• Shaggy_C

    Exact same situation as Cody Zeller – he was never a “back to the basket” guy until forced to be one due to lack of other inside options. He won the three point contest during Hoosier Hysteria yet never took a shot from outside.

    The problem is that 6’10” or 7′ is a giant in college, yet in the NBA it’s a PF. If you want to run a “pro-style” offense, and you only have one guy that size, you’re inevitably going to force them to play the 5 whether or not that’s really where they belong.

  • SCHoosier

    When the player says “I have to do what’s best for me”..he’s not talking bout the pro dancing girls at the game..he IS referring the money??

  • yimyames

    Sorry but it’s a team not a tryout for the NBA. Noah sounds selfish in making these statements, he should have been willing to do whatever he needed to make the team better. Obviously he was only concerned about himself. And if he sat out at the end of the year to protect his draft stock instead of helping his team get to the dance or even the NIT, I say screw him.

  • MillaRed

    “I didn’t see a lot of those guys live”

    Suddenly I feel very old.

  • MillaRed

    He was 18 years and 3 months old when the season ended and he led the Big Ten in rebounding. Adrienne Payne is a 4th year senior, and most mock drafts have him 20 spots behind Noah.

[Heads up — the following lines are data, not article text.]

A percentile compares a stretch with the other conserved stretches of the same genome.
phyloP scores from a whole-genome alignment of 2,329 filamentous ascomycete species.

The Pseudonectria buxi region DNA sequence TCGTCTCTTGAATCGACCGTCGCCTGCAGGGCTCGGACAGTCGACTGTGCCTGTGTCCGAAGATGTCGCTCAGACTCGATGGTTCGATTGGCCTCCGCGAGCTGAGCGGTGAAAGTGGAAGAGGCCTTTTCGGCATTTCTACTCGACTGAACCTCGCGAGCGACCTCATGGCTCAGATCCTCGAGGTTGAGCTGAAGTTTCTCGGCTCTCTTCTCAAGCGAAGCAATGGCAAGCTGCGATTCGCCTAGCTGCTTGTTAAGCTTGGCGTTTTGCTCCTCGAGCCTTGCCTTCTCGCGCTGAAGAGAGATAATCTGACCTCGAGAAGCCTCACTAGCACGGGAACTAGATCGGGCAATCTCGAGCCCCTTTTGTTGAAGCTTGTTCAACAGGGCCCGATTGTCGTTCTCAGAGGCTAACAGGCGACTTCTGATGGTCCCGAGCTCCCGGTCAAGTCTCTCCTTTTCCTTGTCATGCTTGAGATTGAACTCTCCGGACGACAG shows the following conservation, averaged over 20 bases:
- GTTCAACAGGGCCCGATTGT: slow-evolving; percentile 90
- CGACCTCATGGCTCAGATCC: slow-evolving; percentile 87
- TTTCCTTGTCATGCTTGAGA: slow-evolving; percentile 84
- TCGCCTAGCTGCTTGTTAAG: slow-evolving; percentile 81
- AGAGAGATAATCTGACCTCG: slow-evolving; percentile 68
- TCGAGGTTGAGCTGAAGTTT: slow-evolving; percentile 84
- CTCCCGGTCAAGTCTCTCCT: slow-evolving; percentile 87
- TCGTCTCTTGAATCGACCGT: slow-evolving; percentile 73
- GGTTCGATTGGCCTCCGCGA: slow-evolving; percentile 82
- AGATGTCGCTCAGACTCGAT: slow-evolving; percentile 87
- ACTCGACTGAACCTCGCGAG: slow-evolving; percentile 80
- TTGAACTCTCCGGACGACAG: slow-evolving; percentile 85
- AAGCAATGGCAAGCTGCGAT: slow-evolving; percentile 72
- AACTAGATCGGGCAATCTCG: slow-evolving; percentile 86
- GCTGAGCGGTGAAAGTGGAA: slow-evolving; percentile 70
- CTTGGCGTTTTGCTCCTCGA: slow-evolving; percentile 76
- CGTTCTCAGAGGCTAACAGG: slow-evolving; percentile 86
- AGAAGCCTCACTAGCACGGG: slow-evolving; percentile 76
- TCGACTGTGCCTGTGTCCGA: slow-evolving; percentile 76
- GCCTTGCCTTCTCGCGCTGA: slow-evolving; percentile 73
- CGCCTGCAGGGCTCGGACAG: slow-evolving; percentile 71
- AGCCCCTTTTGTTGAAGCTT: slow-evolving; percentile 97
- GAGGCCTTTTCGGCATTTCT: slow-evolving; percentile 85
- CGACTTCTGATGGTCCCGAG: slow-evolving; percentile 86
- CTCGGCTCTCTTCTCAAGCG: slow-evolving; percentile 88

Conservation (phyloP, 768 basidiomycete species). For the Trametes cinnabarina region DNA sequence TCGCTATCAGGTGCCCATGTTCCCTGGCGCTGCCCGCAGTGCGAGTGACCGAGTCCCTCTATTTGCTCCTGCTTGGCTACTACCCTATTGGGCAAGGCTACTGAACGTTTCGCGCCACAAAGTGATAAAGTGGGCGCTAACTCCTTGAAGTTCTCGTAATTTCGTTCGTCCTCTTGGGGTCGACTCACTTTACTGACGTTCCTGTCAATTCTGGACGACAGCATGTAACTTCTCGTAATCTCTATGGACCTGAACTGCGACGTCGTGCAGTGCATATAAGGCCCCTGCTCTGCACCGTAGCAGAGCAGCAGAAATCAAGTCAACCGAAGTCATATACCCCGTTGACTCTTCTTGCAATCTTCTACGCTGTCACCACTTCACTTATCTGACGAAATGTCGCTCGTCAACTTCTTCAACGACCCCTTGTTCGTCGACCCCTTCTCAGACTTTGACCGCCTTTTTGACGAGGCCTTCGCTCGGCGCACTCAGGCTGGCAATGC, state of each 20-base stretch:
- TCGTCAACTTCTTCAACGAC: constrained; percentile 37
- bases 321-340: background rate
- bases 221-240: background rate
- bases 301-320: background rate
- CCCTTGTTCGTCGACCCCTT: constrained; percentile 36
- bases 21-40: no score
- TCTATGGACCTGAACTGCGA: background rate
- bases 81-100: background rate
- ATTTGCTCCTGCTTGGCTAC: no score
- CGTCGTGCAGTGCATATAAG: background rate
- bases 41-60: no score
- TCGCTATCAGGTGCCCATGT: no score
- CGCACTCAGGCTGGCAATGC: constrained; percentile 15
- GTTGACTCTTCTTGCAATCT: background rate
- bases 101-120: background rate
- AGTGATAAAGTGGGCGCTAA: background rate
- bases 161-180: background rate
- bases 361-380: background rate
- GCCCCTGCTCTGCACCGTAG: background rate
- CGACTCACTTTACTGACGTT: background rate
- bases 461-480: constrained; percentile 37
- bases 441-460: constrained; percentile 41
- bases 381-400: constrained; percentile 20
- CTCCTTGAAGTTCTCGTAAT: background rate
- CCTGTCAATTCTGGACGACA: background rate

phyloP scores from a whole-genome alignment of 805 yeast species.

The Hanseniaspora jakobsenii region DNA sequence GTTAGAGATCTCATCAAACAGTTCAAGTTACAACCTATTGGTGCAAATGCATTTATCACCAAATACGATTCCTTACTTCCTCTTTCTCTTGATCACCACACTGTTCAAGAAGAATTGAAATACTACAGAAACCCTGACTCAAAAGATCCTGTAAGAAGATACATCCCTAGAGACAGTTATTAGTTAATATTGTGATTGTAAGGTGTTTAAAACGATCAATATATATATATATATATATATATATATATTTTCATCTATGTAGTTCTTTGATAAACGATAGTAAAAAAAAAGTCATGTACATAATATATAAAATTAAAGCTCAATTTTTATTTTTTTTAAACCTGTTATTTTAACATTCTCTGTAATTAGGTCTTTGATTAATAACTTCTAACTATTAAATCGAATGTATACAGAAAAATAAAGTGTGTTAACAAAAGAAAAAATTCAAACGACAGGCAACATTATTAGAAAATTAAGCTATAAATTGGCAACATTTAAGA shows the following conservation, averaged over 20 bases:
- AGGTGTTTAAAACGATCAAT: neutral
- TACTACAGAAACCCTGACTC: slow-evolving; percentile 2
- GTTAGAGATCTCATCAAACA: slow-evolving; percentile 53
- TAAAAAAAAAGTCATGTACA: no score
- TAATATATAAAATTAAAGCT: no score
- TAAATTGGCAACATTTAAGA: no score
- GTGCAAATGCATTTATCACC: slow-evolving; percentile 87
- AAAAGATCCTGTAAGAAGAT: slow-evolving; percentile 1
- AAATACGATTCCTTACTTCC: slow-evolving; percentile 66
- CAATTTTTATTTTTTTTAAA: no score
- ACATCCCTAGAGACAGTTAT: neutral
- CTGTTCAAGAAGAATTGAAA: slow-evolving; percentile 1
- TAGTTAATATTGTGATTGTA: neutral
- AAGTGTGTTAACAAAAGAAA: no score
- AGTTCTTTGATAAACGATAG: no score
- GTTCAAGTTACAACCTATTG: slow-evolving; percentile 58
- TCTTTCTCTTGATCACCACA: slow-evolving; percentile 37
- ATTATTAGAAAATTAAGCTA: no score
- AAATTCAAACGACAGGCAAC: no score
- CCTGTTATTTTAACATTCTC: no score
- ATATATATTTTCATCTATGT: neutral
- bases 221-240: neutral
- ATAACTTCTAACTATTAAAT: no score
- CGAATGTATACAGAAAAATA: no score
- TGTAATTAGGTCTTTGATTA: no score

We will never know for obvious reasons, but this kid could have been a top 20 or better all-time Hoosier. Without this kid we would not have won 12 games IMO.

  • fourputtsforsnowman

    I wish NV all the best and think that moving on is his best decision. I don’t see anything at IU next year that would help him learn and further prepare for the pro’s. So might as well go now. I’m kind of torn about how IU treated him on the court. Others disagree, but in my opinion he never received good help from the point guard, and he likely has no reason to think it would have been better next year. It could be worse if IU brings in freshmen shooters who are told to shoot at will. At the same time if it became obvious to the team that he was a “one and done” might as well focus on others for next year. I’m looking forward to following him in the pro’s. I hope he looks back fondly on his time at IU.

  • lafreedm

    It has more to do with build than height. Dwight Howard is 6 10. Kevin Durant is 6 11.